We’ve covered all of our features and bugs for now, and as the number of tests grow so will your confidence that you’ve got everything covered. However, every once in a while something will slip through the cracks and go untested. Using a code coverage tool is a best practice that can help you identify individual statements that aren’t tested. See the [code coverage best practices] post for more details on how a coverage tool can enhance your testing efforts.

Frequent Speedy Testing Is Key

So you can see that your unit tests will grow as you implement new features and fix bugs. It’s extremely important to have a fast-running test suite because it’s also a best practice to run unit tests every time you change your code and especially before you check anything into source control. The best practice of  continuous integration (CI) incorporates frequent check-ins and automated builds with analysis and testing tools to measure the quality and completeness of ongoing software development. If you’re putting any effort into automating your builds or using a CI server, you’ll want to have it run your automated unit tests as well in order to make sure nothing gets deployed when tests are failing and to record your progress over time. Check out the [[continuous integration best practices]] post on this site for more details.

Because you’ll be running your tests so often, it’s best to make sure they’re very fast. If you incorporate mocks or fakes whenever possible, you’ll avoid creating instances of real implementations that might slow things down by accessing the network, connecting to a database, reading files, etc. If you have 500 tests, you don’t want to be waiting around for 5 minutes just to see if a small change had a negative effect—you want your tests to be as agile as you are, so keep them convenient for you and your team by watching for performance bottlenecks and occasionally optimizing for speed as your suite grows larger. Look for long-running tests or fixtures and see if there’s anything you can do to improve performance to make testing easier and faster for everyone. The NUnit test runner has limited timing information available in the GUI.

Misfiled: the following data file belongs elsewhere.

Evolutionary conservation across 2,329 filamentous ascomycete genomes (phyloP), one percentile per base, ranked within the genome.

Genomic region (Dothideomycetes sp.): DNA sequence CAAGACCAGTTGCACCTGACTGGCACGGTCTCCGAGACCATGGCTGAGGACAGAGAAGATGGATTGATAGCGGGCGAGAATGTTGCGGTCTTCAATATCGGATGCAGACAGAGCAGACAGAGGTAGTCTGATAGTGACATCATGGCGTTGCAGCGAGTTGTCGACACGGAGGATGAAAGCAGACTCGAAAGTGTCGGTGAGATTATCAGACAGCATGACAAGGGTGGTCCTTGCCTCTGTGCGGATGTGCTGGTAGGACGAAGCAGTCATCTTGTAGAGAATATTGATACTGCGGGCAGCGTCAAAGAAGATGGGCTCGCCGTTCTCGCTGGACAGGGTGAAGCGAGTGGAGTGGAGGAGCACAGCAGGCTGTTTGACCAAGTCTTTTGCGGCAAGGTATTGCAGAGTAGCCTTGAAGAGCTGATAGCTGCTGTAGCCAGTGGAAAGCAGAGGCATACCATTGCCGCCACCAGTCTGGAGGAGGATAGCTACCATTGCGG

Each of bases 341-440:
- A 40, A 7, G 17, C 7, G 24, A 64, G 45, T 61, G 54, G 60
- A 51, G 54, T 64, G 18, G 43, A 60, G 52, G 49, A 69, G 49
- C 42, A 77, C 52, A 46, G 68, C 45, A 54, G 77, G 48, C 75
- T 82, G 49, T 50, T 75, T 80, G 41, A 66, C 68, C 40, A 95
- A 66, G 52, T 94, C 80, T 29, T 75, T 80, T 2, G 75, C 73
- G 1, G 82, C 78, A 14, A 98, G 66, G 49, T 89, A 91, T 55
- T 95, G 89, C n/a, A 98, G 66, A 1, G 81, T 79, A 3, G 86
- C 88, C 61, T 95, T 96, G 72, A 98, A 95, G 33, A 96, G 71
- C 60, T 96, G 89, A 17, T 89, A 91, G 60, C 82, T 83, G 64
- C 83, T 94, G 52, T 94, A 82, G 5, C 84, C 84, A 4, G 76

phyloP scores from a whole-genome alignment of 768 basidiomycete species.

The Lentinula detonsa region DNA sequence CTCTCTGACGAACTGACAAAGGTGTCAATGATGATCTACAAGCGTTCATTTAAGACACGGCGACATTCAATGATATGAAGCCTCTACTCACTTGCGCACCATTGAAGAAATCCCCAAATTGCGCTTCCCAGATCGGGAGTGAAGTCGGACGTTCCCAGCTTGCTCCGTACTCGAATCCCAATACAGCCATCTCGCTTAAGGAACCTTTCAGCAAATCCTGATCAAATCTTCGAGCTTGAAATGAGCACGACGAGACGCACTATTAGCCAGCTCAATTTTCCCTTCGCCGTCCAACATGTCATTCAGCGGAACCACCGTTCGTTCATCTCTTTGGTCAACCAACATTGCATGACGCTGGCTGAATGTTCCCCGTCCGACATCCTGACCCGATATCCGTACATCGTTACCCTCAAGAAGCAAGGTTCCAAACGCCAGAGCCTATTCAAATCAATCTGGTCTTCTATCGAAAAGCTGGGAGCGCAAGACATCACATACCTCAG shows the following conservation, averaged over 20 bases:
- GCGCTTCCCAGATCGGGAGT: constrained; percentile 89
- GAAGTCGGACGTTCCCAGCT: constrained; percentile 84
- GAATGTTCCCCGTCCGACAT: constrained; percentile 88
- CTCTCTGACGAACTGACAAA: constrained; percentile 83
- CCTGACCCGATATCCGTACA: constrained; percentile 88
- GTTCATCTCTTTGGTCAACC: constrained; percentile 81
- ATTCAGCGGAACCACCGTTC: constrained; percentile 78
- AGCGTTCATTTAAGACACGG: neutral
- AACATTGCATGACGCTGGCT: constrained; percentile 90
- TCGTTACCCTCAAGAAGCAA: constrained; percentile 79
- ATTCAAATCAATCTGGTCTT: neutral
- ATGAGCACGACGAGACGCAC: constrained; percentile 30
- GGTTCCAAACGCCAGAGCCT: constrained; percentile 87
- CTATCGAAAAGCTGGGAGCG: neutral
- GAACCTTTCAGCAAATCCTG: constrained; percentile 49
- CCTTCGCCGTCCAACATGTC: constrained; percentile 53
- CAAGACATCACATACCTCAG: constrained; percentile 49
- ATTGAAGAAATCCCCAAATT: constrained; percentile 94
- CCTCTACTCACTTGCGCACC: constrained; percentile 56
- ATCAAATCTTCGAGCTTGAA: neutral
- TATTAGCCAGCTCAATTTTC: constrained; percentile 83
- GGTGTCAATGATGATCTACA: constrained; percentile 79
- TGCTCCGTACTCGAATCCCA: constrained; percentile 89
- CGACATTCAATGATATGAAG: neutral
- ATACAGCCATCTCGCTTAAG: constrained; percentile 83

Another thing to consider is Visual Studio integration. My two favorite options are ReSharper and TestDriven.Net (in that order). Both have context menu support and UI integration that lets you run individual tests, whole fixtures, all tests in a solution, etc., and have great debugger support. I prefer ReSharper because it has many other handy features, but TestDriven.Net is a fantastic free product. Here’s a shot of ReSharper’s test runner hitting a breakpoint in a unit test:

ReSharper Unit Test Runner
The UI is great for displaying test results and code side-by-side and it does a great job presenting timing information and test errors. One-click execution of all your tests is extremely handy when you’re testing frequently, so definitely look into VS integration if you’re taking unit testing seriously.

Summary

These four tests now act as a contract for future developers to follow when they need to modify the implementation or add features. If they modify the message checking logic in a way that causes a test to fail, they can see by looking at the names of the tests and simple setups and assertions exactly what was expected of the system before they started modifying it. That’s the kind of maintainability guarantee that will let you unleash your refactoring skills on your code with confidence!